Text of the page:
WE wish to congratulate President Mnangagwa on becoming the country’s second executive President. His work, over the next five years, is cut out. His is the burden of restoring Zimbabwe to its former glory. A burden that rests on two key issues: politics and the economy. Both issues demand high stakes diplomacy on his part.
President Mnangagwa pitched his campaign as a peace builder, a unifying father figure and a leader who went out of his way to accord his rivals as much space and freedom as they desired during the campaign.
He certainly would have no problem respecting his losing chief challenger Mr Nelson Chamisa, only if the MDC-Alliance leader concedes.
The Constitutional Court (Concourt) last week unanimously dismissed with costs the election petition by Chamisa disputing the declaration of Cde Mnangagwa as the duly elected President of Zimbabwe.
Chief Justice Luke Malaba made it clear that the allegations by Chamisa were never substantiated, and that in any case, they were robustly rebutted by the Zimbabwe Electoral Commission (ZEC).
The Chief Justice also made it clear a challenge to such an election was a serious matter of public interest.
Irregularities and malpractices as alleged by Chamisa had to be backed by solid evidence, not speculation about ballot stuffing and claims of disenfranchisement of 40 000 people without proving that they were registered and intended to vote for a particular candidate. He said the full judgment would be delivered later.
Suffice to say yesterday’s inauguration of President Mnangagwa should end any debate about elections. We
need to move on as a nation.
Unfortunately Chamisa appears to have taken the elections as a personal fight against President Mnangagwa. He seems to have launched himself into this election believing it to be a divine destiny in which he represented angels while President Mnangagwa represented forces of evil. He pitched himself as an implacable enemy, not a political competitor or a mere presidential aspirant.
Whether from exuberant childish immaturity or ill-advice, Chamisa burnt bridges from the beginning to the end of his electoral campaign, nay, to the Constitutional Court challenge. He became the most polarising political pretender this country has ever seen in such a short period, every time abusing the Bible to deceive the gullible that he was ordained to be the next president.
On this misguided mission, Chamisa lured disenchanted youths who have no jobs into believing he was the messiah and Zanu-PF and leadership were enemies. He did everything in his power to poison and divide the nation right through the middle while promising rural voters airports and bullet trains when what they need most are basics such as clean water and medicines in local clinics.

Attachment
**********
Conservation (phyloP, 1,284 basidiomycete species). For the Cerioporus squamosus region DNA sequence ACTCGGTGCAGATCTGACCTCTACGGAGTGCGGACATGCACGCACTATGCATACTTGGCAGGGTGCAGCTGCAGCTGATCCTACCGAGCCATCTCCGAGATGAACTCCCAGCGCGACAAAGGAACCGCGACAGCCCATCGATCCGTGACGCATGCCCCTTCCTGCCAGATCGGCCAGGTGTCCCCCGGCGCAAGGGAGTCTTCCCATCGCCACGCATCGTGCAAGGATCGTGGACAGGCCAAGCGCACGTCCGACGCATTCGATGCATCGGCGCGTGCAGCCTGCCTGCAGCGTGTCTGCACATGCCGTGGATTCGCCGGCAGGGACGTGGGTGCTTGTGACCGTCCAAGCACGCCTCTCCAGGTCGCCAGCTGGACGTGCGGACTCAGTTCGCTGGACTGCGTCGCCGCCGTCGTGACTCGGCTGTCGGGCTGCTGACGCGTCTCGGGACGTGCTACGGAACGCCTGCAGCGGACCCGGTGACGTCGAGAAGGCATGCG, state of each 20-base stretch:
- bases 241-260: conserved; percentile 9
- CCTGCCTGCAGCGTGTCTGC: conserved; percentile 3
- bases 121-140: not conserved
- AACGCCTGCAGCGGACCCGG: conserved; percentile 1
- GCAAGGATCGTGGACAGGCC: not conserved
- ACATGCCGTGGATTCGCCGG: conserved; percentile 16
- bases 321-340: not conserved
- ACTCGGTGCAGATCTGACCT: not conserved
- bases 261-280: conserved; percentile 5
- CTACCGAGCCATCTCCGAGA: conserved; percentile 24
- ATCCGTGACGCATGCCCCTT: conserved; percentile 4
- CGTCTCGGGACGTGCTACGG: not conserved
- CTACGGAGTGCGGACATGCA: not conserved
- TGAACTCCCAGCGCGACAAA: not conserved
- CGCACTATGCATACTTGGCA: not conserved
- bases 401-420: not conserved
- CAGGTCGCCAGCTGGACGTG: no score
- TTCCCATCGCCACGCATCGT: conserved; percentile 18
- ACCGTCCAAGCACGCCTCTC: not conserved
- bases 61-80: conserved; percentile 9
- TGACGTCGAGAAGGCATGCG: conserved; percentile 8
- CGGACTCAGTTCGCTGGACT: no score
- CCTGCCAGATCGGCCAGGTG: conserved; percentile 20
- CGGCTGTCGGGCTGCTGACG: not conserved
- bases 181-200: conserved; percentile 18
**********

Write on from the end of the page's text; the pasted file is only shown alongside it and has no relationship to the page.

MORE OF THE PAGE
This is the man President Mnangagwa has stretched out his hand to; Chamisa needs to shake that hand; that is if Chamisa thinks he still has something useful to contribute politically to this nation. Otherwise he is a terrible spoiler who should go full time into law and hope one day to become a respected lawyer. That would be best for Zimbabwe, for then President Mnangagwa would be left to bring back and rehabilitate the lost sheep Chamisa had led astray by treating fellow Zimbabweans who support the ruling party as enemies. No Chamisa, we are all Zimbabwean first before we choose political camps.
Most daunting is dealing with the economy. President Mnangagwa now has a full mandate. There are many youths who were swayed by Chamisa’s grandiose promises about ending the country’s economic challenges miraculously overnight. It is President Mnangagwa’s burden to bring them down from Chamisa’s kite. Rebuilding the economy is a collective effort of all Zimbabweans. Saboteurs, and there are many in politics, and in business where prices of basic goods are being increased by the hour, should be severely punished. The same goes for NGOs peddling lies about widespread violence and publishing false reports to besmirch the President and his Government in the international community.
Policy-wise President Mnangagwa has laid a credible foundation of the trajectory he wants to take the economy. The engagement and re-engagement must be intensified. He now needs to persuade those countries ready to work with his Government to make good on their investment pledges. He must also persuade those of goodwill who were genuinely waiting for elections that Zimbabwe is open for business and that stability and security of investment are assured.
We also believe it is the duty of all serious media in the country to introspect about their role in pushing Chamisa to breaking point with their propaganda, and decampaigning the country. There is honour in prospering in a thriving economy than getting funding through national treachery.
God bless Zimbabwe.